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The young girl never gave you a name.
Your magnificence in tawny gold, black and white made a name unnecessary.  

Patricia Walkow
Memoir - Tiger



The young girl never gave you a name.

            Your magnificence in tawny gold, black and white made a name unnecessary. She simply called you "Tiger" throughout her entire childhood. To this day, you are still Tiger.

            She has never forgotten you.

            You were the first one she ran to visit whenever she went to the zoo. Do you remember her?

            She stood outside your cage and talked to you, asking you how you were and if they were feeding you well. Her hair was brown and she had bangs.

            Your enclosure was small. You were huge—a Bengal tiger, male, regal, probably insane.

            The routine of your day pained your visitor. You took two steps then turned and took two steps the other way. That was your world. There was no room for you.

            You always knew it, but now you know your visitor acknowledged it also.

            As she left your cage to visit the seals in their pond at the top of the hill, she would often look back at you, still incarcerated in your cage, as though you had committed a heinous crime. 

            Two steps, turn, two steps, turn, two steps, turn...

            How could you not have lost your mind?

            You peered into the girl's eyes every time she visited. Even when you paced back and forth, your eyes focused on her face. Her eyes followed you. Do you remember her eyes? Did you know your eyes haunted her?

            She worried about you. Were you aware she understood you should be free?

            Just as you were the first one she visited each time she came to the zoo, you were also the last one she stopped to see before she left. She didn't even consider you an animal.

            You were Tiger.

            For twenty years the girl visited you. For twenty years your routine didn't change—it couldn't; the zoo staff never moved you to a larger cage.

            Two steps, turn, two steps, turn, two steps, turn...

            Before the girl moved away, she visited you once more. You had been part of her life for a long time.

            At the zoo, she saw you were gone.

            She was not disappointed. Her preference was your death over continued imprisonment. At least in the hereafter, you could be true to your nature again and you were too splendid not to have an afterlife.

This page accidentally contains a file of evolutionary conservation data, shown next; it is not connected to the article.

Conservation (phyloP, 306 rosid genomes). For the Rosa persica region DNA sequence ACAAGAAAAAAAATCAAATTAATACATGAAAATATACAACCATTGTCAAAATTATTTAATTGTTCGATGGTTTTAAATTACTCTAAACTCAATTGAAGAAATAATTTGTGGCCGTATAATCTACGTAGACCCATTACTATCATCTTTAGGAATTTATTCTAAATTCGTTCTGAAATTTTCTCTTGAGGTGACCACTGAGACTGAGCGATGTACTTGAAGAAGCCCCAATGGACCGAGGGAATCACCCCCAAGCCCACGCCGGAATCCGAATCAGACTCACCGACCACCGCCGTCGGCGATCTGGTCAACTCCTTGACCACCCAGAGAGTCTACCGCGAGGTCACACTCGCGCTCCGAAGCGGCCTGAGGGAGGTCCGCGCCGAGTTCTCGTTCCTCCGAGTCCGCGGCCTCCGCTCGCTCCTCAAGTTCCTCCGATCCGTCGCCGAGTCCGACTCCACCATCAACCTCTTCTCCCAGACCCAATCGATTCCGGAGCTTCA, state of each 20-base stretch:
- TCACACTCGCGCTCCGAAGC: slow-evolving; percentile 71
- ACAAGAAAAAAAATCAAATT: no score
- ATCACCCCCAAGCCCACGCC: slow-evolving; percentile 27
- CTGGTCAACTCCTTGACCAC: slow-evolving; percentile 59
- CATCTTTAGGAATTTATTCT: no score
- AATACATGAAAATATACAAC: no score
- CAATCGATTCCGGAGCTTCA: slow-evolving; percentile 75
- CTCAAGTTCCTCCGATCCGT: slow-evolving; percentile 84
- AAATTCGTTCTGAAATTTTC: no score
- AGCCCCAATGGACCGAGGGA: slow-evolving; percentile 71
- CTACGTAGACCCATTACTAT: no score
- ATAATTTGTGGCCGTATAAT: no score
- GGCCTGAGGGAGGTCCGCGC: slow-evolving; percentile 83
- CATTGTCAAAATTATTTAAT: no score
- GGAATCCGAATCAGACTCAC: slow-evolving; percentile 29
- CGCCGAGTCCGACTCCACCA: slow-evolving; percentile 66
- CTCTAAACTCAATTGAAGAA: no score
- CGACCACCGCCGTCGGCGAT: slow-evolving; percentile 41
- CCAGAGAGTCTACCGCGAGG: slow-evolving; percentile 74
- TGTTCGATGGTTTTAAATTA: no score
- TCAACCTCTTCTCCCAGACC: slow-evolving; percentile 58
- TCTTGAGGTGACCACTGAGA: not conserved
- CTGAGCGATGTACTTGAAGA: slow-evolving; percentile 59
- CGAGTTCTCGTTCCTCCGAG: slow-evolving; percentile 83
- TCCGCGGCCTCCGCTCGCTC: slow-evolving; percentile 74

Zoos had changed since she was a girl. Animals were given more "natural" enclosures, with room to roam and climb. She wondered if you were in such a place, or if death was still more humane. She needed to know.

            As she passed your former cage, now empty, she was haunted by your image from all those years.

            Two steps, turn, two steps, turn, two steps, turn...

            Two steps, turn, two steps, turn, two steps, turn...

            Two steps, turn, two steps, turn, two steps, turn...

            She paced it out for herself. With her puny gait, compared to yours, it was five steps, turn, five steps, turn, five steps, turn...

            How did you do it all those years, Tiger?

            She found a zookeeper and asked about you.

            You had been sent to a game preserve, a place where people are caged in moving vehicles as they watch the animals live in a quasi-wild state. They weren't sure you could adjust. But you did, she was told.

            The girl breathed a sigh of relief for you. 


            When she was a grown woman, the young girl who loved you had the opportunity to visit a shelter for large cats. The resident tigers were animals people tried to own as pets, but gave up. Did they not know you can never truly own a tiger? These rescued tigers now had a refuge in the mountains with a certain amount of room to roam within an enclosure of many acres. They were accustomed to people, but they were still wild. One of them reminded her of you, but he was younger than you would have been at the time.

            During a visit to perform some volunteer work at the tiger sanctuary, the now-grown woman had the opportunity to get close to a tiger—not you, Tiger, but one of your distant kin. The keeper brought the tiger to her and she ran her hand along the length of his majestic frame, surprised by the softness of his fur, terrified by his size, awed by his presence and grateful he accommodated her need. She felt the life within his chest as he breathed in and out.

            He did not know she stroked his beautiful fur for you.

            Yes, for you, Tiger.

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